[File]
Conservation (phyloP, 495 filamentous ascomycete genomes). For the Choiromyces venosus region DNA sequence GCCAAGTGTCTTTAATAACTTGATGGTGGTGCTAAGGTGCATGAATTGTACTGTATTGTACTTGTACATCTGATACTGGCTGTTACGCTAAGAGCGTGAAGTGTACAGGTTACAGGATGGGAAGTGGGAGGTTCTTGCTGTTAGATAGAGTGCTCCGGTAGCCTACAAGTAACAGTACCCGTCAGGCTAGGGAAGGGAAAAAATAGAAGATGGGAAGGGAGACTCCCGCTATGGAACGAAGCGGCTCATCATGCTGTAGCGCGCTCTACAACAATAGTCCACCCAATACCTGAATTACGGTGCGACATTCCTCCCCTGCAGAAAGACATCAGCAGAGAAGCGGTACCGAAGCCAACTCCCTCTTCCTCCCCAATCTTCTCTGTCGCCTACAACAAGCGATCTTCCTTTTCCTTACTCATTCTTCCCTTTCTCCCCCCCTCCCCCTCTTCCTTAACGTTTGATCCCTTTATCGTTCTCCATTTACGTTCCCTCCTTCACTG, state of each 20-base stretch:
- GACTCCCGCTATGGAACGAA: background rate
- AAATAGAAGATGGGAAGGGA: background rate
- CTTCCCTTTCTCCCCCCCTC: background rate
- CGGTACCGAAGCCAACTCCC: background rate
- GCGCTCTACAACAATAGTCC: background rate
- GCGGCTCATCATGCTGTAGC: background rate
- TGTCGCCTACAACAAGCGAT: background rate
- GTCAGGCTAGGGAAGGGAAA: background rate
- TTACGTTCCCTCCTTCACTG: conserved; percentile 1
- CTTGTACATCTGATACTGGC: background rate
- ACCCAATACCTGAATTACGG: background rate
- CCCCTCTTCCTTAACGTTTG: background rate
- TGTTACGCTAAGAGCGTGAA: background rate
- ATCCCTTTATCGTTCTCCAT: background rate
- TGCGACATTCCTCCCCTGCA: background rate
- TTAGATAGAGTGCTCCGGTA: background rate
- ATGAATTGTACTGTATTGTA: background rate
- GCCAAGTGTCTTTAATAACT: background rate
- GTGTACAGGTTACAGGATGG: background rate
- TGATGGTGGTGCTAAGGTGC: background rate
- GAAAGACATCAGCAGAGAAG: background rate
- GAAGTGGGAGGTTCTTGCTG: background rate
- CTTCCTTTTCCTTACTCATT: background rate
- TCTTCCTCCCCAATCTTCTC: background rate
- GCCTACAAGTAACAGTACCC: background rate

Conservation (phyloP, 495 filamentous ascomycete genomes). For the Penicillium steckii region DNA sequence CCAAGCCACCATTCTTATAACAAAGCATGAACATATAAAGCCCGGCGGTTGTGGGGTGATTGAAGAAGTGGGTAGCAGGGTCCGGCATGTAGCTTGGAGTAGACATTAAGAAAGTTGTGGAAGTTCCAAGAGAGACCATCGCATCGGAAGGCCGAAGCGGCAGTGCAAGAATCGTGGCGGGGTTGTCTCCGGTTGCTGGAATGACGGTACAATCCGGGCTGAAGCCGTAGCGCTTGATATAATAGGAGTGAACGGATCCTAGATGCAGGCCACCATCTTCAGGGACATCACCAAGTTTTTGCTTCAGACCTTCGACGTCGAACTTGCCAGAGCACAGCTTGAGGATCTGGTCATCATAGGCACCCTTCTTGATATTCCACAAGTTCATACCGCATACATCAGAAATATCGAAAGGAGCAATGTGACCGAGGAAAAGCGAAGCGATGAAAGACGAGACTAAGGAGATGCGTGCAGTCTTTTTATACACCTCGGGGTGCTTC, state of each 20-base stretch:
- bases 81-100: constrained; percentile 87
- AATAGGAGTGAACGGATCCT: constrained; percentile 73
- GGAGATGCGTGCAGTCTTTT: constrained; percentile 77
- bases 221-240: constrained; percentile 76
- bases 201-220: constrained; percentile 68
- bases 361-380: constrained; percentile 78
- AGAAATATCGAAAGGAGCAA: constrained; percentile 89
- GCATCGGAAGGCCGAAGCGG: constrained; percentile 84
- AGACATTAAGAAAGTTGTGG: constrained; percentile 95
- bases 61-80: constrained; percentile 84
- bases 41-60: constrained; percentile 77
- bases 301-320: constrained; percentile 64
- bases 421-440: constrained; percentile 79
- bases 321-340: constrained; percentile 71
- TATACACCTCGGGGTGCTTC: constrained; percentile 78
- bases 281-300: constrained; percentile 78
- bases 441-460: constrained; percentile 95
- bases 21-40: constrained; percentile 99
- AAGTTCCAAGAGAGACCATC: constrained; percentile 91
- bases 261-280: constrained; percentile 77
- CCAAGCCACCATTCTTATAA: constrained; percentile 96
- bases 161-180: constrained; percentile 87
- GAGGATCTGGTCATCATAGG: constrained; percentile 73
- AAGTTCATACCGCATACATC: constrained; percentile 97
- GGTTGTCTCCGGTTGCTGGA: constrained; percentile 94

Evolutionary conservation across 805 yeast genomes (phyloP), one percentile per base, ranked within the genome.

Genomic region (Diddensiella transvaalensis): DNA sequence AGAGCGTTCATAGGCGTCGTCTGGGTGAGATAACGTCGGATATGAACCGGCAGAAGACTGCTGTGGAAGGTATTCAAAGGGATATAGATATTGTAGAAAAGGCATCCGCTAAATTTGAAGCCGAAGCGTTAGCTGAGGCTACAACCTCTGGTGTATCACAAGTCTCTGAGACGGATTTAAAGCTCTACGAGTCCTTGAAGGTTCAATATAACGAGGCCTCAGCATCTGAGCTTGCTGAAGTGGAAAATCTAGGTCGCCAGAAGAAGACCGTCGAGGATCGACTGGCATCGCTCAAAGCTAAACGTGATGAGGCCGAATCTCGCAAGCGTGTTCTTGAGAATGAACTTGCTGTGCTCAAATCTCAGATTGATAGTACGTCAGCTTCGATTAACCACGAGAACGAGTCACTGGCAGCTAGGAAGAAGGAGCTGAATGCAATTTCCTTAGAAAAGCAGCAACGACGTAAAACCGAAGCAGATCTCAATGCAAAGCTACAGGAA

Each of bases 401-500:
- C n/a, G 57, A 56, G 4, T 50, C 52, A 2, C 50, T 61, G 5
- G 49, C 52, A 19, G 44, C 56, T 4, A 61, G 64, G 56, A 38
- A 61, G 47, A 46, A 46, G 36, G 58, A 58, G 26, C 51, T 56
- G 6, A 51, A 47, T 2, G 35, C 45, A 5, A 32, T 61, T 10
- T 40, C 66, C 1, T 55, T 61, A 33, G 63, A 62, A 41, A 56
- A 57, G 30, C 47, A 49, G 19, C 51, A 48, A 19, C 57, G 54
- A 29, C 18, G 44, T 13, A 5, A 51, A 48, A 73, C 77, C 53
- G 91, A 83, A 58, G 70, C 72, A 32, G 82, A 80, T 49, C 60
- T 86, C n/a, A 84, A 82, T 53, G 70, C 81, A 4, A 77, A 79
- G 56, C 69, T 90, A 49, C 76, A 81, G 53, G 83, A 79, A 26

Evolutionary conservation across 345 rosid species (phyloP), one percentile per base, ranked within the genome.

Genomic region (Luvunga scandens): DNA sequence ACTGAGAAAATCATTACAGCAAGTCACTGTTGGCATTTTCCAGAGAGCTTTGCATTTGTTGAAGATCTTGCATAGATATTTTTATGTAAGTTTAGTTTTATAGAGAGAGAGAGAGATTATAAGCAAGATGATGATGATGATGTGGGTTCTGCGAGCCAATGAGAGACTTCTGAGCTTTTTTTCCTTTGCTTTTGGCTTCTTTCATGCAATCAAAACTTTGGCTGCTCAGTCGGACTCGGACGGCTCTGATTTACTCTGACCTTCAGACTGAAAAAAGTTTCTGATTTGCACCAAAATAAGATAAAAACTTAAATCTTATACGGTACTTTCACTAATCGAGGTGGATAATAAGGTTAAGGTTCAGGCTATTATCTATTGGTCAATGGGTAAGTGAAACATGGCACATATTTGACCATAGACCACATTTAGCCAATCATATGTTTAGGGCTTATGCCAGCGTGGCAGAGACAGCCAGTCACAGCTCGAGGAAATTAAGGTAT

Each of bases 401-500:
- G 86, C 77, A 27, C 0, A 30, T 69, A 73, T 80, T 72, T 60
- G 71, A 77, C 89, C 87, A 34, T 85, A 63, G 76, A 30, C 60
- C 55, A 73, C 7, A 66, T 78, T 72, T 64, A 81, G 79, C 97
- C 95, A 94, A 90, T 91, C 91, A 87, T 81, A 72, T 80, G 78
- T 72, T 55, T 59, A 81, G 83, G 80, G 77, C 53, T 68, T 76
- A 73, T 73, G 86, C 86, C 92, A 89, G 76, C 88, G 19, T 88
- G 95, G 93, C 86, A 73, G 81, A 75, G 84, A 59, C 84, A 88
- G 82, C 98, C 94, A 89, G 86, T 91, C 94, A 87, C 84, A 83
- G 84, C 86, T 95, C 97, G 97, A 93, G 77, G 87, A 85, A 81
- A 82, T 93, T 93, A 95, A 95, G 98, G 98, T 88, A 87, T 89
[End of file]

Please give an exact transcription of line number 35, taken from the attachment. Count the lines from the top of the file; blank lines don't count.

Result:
- GCATCGGAAGGCCGAAGCGG: constrained; percentile 84